High Line Canal Conservancy receives grant for invasive species removal: $41,100 will enhance stewardship, youth employment, education — The Littleton Independent

Russian Olive

Click the link to read the article on the Littleton Independent website (Nina Joss). Here’s an excerpt:

Russian olive is an invasive species that spreads aggressively and deprives native species of important resources like water, according to Julia Clover Clark, natural resources manager at the High Line Canal Conservancy.

“We don’t want the canal to become a vector for Russian olive to spread throughout open spaces,” she said.

With a recent $41,100 grant from Great Outdoors Colorado, the High Line Canal Conservancy will continue efforts to rid the canal of the invasive species. Working with the Mile High Youth Corps, they will spend four weeks eliminating Russian olive along the corridor in Greenwood Village and Cherry Hills Village.

“It’s just such an exciting opportunity because not only (does) it allow us to get out there and do this important work of mitigating Russian olive along the corridor, but it really aligns with our values to be able to have a partnership with (the youth corps),” Clark said.

The grant program is implemented in partnership with the Colorado Youth Corps Association, a coalition of eight accredited conservation service corps that employ and train people aged 14-25 in the natural resource sector…Last year, the High Line Canal Conservancy also received the grant, which it used to started Russian olive mitigation along 20 miles of the canal corridor. This pilot project covered parts of the corridor in Denver, unincorporated Arapahoe County, Centennial and Greenwood Village during the summer of 2022. At the end of that project, a 5.5 mile gap between the project areas remained. This year, their work will address the gap.

“After (the corps’) work is completed, there will be 27 continuous miles (with no Russian olive),” Clark said.

Old cottonwoods line the banks and trails of the historic Highline Canal, which is being converted into an ultra modern stormwater system even as its trail systems continue to serve metro area residents. July 21, 2020 Credit: Jerd Smith via Water Education Colorado

#PFAS from #Colorado military bases contribute to environmental injustice: Toxins from Peterson have contaminated the drinking #water of downstream communities — Colorado Newsline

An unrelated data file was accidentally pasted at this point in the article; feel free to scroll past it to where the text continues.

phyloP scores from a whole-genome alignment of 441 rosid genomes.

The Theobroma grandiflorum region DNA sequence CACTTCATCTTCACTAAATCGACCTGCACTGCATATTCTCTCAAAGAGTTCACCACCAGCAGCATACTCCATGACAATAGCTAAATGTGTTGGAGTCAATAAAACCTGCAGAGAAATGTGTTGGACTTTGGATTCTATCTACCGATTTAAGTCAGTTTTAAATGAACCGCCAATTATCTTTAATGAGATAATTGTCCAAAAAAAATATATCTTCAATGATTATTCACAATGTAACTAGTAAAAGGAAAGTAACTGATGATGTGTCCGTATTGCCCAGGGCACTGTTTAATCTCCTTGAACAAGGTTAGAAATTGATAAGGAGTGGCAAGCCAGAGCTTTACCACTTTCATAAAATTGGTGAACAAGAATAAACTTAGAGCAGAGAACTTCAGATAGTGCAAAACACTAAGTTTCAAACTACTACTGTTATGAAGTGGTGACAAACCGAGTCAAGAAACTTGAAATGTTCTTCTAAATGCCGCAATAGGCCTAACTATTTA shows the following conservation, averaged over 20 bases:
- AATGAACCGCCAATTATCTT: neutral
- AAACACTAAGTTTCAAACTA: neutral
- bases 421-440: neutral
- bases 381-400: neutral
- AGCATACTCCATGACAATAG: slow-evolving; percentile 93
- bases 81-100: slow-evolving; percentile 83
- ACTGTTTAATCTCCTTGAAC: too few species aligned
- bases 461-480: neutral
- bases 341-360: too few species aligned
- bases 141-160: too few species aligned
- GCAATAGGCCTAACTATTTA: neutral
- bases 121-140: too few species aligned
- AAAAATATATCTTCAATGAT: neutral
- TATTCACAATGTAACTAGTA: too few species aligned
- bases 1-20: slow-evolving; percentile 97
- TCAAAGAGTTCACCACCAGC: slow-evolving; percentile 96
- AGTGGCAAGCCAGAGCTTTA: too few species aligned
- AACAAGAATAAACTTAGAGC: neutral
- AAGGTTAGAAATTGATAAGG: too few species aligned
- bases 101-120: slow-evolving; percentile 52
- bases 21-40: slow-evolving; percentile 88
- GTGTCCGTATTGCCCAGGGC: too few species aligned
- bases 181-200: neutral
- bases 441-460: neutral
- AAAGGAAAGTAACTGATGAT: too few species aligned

FORT CARSON, Colo. – 4th Combat Aviation Brigade, 4th Infantry Division receives first CH-47 Chinook helicopters at Butts Army Airfield on Fort Carson, Colo., Jan. 22, 2013. Crew members conduct their post flight checks. The Chinooks are the first CH-47s to arrive to the new combat aviation brigade. (Photo by Sgt. Jonathan C. Thibault, 4th Combat Aviation Brigade, 4th Infantry Division Public Affairs NCOIC/Released)

Click the link to read the article on the Colorado Newsline website (Jonathan Sharp):

For over a century, the U.S. Army has been plagued by the lasting consequences of its negligent use, storage and disposal of hazardous chemicals. As a result, countless troops and dependents residing on contaminated bases regularly came into contact with toxins known to trigger adverse health effects and deadly diseases.

In high-profile cases like North Carolina’s Camp Lejeune, nearly 1 million service members and their families were exposed to deadly toxins for over 30 years (1953-1987), including health hazards like benzene, vinyl chloride, trichloroethylene, perchloroethylene, and per/polyfluoroalkyl substances — PFAS.

Also known as “forever chemicals,” PFAS are a group of over 12,000 artificial compounds that represent a distinct environmental concern due to their resilient molecular structure, which prevents natural decomposition, allowing them to easily permeate the soil and contaminate drinking water sources. Exposure to PFAS has been linked to testicular cancer, organ damage (liver, kidneys), high cholesterol, decreased vaccine efficiency in children, and impaired reproduction.